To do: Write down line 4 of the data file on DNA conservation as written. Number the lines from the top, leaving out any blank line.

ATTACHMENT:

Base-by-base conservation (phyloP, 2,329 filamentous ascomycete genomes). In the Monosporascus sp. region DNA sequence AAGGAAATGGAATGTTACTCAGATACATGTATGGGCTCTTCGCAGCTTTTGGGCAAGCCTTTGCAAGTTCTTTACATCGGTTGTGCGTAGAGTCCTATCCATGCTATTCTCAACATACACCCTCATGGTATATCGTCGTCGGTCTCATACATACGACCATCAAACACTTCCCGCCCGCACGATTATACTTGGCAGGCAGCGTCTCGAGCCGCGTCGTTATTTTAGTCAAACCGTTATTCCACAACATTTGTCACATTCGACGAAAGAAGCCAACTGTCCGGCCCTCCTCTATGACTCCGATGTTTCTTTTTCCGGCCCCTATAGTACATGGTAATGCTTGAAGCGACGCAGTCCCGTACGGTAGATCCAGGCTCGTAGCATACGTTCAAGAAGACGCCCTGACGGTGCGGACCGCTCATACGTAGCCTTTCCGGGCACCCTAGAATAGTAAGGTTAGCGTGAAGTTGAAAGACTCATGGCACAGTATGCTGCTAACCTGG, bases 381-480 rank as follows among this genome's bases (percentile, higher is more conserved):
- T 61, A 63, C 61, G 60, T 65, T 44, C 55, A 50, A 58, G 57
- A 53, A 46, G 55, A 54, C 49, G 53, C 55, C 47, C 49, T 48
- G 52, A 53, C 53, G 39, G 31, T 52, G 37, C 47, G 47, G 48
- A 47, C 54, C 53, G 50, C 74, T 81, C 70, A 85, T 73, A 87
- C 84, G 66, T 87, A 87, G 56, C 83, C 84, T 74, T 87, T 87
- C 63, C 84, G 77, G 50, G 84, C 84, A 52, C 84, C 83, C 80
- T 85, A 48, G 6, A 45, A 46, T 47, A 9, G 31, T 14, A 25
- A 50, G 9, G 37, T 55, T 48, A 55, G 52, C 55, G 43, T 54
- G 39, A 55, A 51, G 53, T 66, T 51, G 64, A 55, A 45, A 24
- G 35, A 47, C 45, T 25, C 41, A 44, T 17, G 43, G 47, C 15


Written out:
- G 52, A 53, C 53, G 39, G 31, T 52, G 37, C 47, G 47, G 48